Updated: Jun 26, 2019
It’s a question that has plagued students, graduates and career changers for the past half century; how are you meant to get experience without experience?! It’s the great career catch-22. Should you resign yourself to waiting for that lucky break, when someone will take a chance and give you the benefit of the doubt? Of course not! Here are eight options and ideas for getting jobs for graduates with no experience. Hopefully, it will give you some practical advice to help tip the balance in your favour.
1. It’s all about translating your transferable skills.
Look at all the experience you do have and try to identify your core skillset; see what the commonalities are that link together everything you have done so far. This could be through summer holiday jobs, academic projects, extra-curricular activities, hobbies, volunteering or travel. Communications, for example, could be one of the things that unites what you have done – whether that is written, verbal or some combination of both. Other common skills are teamwork, leadership, creativity or adaptability.
2. Draft a skills based CV which links your experiences directly to your skills through specific examples.
My CV demonstrates my experience for resilience with the example of, “working in a storm at 2am, whilst sea-sick, surrounded by Portuguese Man-O-War jellyfish and Sky News cameras”. I’m not even kidding – this is a direct quote and it has always been a great conversation opener with employers!
It doesn’t matter how far-fetched or tenuous it sounds, write it down.
3. If you really don’t have any experience or hobbies whatsoever, start volunteering in your spare time for an afternoon a week.
Choose a cause that you are passionate about and see what you can do to help. If you have a specific job or career in mind, research what skills are most important in that area, and make sure that you can say you have started working towards gaining them through your volunteering experience.
4. Work shadowing is just as helpful as work experience, but much easier to organise.
If you haven’t already, set up a LinkedIn account. Ask to shadow someone who’s career you like the sound of for a day or two. Work shadowing is a good pre-step to work experience or an internship (and then hopefully a job), as it will show employers that you understand how to behave in a professional setting and what will be expected of you.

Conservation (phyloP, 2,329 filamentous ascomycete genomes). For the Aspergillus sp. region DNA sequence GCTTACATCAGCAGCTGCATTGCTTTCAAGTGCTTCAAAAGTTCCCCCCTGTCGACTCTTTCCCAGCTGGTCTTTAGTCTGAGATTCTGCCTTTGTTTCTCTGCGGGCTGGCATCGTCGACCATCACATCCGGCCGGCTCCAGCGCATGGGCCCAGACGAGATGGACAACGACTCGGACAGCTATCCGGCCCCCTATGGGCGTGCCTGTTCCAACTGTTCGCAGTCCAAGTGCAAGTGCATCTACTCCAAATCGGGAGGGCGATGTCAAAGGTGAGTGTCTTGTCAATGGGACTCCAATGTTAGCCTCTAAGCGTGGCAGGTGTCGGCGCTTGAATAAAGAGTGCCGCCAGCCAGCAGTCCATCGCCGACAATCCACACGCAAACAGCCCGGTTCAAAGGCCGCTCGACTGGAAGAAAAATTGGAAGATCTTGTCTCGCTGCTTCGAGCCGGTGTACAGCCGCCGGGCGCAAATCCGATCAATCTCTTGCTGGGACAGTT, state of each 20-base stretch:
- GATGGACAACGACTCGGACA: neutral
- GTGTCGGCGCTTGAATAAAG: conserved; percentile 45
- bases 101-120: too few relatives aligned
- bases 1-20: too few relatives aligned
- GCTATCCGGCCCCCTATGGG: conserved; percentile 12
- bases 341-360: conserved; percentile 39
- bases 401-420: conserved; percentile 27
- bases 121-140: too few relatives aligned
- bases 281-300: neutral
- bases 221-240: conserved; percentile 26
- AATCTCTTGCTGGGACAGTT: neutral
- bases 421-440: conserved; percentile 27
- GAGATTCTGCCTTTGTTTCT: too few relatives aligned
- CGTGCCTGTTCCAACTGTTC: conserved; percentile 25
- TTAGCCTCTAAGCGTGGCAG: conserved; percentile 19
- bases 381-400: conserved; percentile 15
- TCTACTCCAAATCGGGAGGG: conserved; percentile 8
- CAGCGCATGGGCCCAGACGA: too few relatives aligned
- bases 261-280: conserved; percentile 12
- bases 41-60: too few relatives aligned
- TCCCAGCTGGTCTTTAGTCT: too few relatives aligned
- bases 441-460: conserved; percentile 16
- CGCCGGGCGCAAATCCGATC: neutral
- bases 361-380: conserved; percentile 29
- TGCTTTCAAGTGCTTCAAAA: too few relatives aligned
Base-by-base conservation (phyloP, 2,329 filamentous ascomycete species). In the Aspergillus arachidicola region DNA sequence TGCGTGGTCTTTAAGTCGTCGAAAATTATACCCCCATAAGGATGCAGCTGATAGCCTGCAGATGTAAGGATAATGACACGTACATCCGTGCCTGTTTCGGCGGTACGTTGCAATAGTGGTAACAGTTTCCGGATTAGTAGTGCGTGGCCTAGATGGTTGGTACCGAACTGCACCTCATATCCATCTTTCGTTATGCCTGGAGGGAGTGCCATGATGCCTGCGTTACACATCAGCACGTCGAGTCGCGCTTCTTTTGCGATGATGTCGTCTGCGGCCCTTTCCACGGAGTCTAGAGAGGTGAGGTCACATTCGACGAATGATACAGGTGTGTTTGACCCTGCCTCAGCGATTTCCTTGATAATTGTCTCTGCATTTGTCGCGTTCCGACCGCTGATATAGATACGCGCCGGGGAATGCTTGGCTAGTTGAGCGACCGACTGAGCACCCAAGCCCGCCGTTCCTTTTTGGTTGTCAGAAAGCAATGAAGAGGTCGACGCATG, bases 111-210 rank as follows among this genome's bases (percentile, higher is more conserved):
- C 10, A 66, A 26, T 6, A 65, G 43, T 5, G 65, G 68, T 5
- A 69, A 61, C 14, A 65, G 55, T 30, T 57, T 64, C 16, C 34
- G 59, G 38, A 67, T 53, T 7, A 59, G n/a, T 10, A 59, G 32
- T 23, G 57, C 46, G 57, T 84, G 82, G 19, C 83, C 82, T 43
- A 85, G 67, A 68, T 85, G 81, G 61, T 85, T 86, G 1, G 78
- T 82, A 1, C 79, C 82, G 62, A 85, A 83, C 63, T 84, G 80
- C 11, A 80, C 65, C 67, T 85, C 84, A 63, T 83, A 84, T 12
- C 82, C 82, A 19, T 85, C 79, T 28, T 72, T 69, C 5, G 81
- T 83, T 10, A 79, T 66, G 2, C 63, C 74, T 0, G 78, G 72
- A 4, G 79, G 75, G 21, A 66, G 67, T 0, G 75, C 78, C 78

If you are exploring a career change, work shadowing is the most valuable thing you can do to test your assumptions on what a different career is like. You want to find out all about the good things and the bad things so that you can get a well-rounded view of what its like to work in that industry or function.
5. When you are researching companies, many will have established experience schemes that you can apply through.
Whilst these are more competitive, your application will be taken seriously and will be less likely to be put in the bin. This is where a skills-based CV will be most important.
6. In your CV or cover letter, highlight everything you have done to research this career.
This could be attending lectures, reading articles (that you have opinions on and could debate the topic), taking a MOOC through companies like FutureLearn or Coursera, attending a short weekend or evening class or networking events you have attended - look at EventBright and MeetUp. All of this demonstrates your interest, even if you don’t yet have direct experience.
7. Insight Days and Returnships
Occasionally, large companies offer young people ‘insight days’ to give you a very small taster of what it’s like to work in that industry – a great piece of experience that will make it easier to get an internship afterwards.
Companies are increasingly also offering returnships; ‘internships’ for women who have been out of the workforce for a few years and are looking to move back in again. Companies like Women Returners help to organise and coordinate these.
8. Your cover letter is just as important as your CV.
Don’t write more than about half a page unless you are asked to. Remember to include why you want to work for that specific organisation of company. Every single cover letter you send should be tailored for that application or request for work experience. Using the ‘about us’ page of their website should give you some ideas of what to say, even if it’s only a sentence or two.
9. Ultimately, it is a numbers game.
Contact as many companies as you can and tailor each cover letter and CV that business. You are much more likely to have some luck with smaller and medium sized companies though, as whilst they employ less people, they are far less competitive and it needs far fewer people to make a decision. Think 30, not 3.
10. If all else fails – get creative.
Stand outside a train station with a placard and a hundred CVs. It worked for this guy!
I hope you have found these tips helpful. Check out my other blogs on: